Prompted by a Facebook post of my brother, Bode-Badaki Olufemi, some of my other friends have been sharing books that have been helpful over the years, predominantly Christian and self-development books in the past few days. Truth is, my love for books has always been restricted to the literary circle and if I love a book, kai, we must do book review o. Thanks to a friend like Joseph Omotayo of Critical Literature Review for providing the platform to share some of such reviews. If I don’t love the book nko? I don’t know about that one o but I know little of what it is to be called an evil book reviewer.


What was I saying? Yes, I was actually about saying that I’ll follow my friends’ model by providing my top-ten list of most impacting christian and self-development books though I’ll be doing mine in two posts.

Here we go, bookworms!

#1.  FINISHING STRONG by Steve Farrar
The first among the many book gifts I got in my service year. You should get this book if you haven’t read it. Farrar writes with such ease that you find it difficult to drop his book until you have read to the last letter. I have read more than two and half times (the half accounting for the times I had to return to just a chapter or two of the book as a result of some situations I found myself in). And I should say that this wonderful book taught me to appreciate accountability in relationships. This has made me appreciate those God has placed in and over my life the more.

I recommend Finishing Strong to Christian leaders who know or don’t know what it means to finish well.

Abuse is the surest prospect for a thing or being whose purpose is unknown. I had a very bleak perspective of purpose until I read Warren. The Purpose Driven Life is a thick book (my hard copy has 334 pages) so I found it hard to finish the first time I picked it. I re-read it last December and it was quite easy as I followed the author’s one day one chapter instruction. That way, it was easier plus it made more meaning. See why it’s good to follow instructions. By the time I reached the middle, I could take three, sometimes four chapters per day. I think it’s a book that’s worth reading early in life.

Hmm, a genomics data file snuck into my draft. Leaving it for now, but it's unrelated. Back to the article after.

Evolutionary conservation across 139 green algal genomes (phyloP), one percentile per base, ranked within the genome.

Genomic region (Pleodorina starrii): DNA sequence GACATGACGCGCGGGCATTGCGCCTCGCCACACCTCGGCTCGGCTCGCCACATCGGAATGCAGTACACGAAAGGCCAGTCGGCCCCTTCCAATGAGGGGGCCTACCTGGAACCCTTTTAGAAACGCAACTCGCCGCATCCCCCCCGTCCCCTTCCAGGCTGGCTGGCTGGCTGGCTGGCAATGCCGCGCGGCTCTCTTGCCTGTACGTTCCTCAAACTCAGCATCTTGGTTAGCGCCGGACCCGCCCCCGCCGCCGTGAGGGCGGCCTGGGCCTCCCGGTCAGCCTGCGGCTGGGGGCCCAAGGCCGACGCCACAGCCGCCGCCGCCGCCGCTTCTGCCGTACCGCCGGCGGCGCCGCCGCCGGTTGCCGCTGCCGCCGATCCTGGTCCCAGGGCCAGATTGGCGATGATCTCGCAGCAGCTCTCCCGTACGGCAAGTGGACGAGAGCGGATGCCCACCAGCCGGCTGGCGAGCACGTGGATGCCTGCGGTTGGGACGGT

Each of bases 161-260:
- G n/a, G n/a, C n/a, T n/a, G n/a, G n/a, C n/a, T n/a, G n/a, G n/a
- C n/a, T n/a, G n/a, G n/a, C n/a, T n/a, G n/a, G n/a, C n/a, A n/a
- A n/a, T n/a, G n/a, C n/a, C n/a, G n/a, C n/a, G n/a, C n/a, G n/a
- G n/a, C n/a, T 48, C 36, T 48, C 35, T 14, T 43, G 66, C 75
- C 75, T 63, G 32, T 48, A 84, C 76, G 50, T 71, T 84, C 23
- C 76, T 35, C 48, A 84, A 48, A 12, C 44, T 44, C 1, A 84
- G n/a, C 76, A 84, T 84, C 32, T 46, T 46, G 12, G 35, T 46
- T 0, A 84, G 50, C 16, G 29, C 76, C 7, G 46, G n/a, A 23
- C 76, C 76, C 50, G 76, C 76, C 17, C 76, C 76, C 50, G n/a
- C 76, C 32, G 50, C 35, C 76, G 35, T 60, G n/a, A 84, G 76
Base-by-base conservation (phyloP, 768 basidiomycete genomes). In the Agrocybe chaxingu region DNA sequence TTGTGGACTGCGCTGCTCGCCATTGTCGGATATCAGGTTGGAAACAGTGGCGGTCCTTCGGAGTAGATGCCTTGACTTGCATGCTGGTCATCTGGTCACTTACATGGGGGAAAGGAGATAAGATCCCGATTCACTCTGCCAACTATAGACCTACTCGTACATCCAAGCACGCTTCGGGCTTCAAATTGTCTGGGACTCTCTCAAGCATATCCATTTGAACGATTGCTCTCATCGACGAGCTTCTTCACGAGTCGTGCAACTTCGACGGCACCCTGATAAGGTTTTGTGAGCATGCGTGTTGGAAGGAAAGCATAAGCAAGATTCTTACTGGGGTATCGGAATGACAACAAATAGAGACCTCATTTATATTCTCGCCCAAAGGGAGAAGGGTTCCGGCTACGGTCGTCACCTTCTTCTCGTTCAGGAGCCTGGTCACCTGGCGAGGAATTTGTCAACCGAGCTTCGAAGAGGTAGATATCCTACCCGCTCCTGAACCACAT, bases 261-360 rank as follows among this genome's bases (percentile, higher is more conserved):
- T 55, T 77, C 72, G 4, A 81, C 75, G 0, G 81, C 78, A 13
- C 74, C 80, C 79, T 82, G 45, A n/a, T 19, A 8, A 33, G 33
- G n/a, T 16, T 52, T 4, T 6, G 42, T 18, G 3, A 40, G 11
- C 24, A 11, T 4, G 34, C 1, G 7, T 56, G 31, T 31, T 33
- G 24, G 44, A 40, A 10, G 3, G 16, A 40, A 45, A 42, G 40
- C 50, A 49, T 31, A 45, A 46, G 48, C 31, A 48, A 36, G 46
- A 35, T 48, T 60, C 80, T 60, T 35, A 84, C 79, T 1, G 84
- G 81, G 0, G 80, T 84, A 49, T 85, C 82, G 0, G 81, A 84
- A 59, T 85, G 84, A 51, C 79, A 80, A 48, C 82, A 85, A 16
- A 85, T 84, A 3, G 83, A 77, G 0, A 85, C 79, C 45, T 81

I got The Purpose Driven Life as a gift from a great great friend. This is me saying I am grateful.

#3. THE RICHEST MAN IN BABYLON by George S. Classon
Saving. That’s the greatest lesson I picked from Classon’s classic. I really don’t do books on finance. Ignorance oshi! I tried reading Kiyosaki’s Rich Dad Poor Dad early in life and, kai, it was a struggle.  Why? I still can’t figure it out. I was kinda small then sha. Maybe I’ll try again. But Classon clicked like I-don’t-know-what.

The Richest Man in Babylon was recommended to me at a time when I really needed it. I was fresh out of NYSC and had just got a job. It helped me settle down fast when it comes to managing my income. Like The Purpose Driven Life, this ought to be read early in life too. I wish I had read this while in uni.

You can download the PDF format for free. Don't ask me how. Ask Google.

#4. BOY MEETS GIRL by Joshua Harris
If you know what it means for one’s heart to begin to do this gish gish dance step concerning relationship matters when it should be relaxed, you will understand what pushed me to get this book. Menh! This quote from the book is one of the many that did the mind-reset magic:

Patience is an expression of trust that God, the Master Chef, can serve up an exquisite relationship. This lets us enjoy each part of our love story. We can be faithful and content right where we are – whether it’s in friendship or courtship or engagement – and not try steal  the privileges God has reserved for a later season…time is God’s way of keeping everything from happening all at once. If you’re not ready to get married, don’t grab at a relationship. Patiently wait for the right time to start one that can eventually lead to marriage. If you’re ready for marriage and you’re in a relationship, don’t  let impatience cause you to rush. Take your time. Enjoy where God has the two of you right now. Savor each course. Don’t settle for mishmash.

Boy Meets Girl is a good Valentine’s day gift. #justsaying#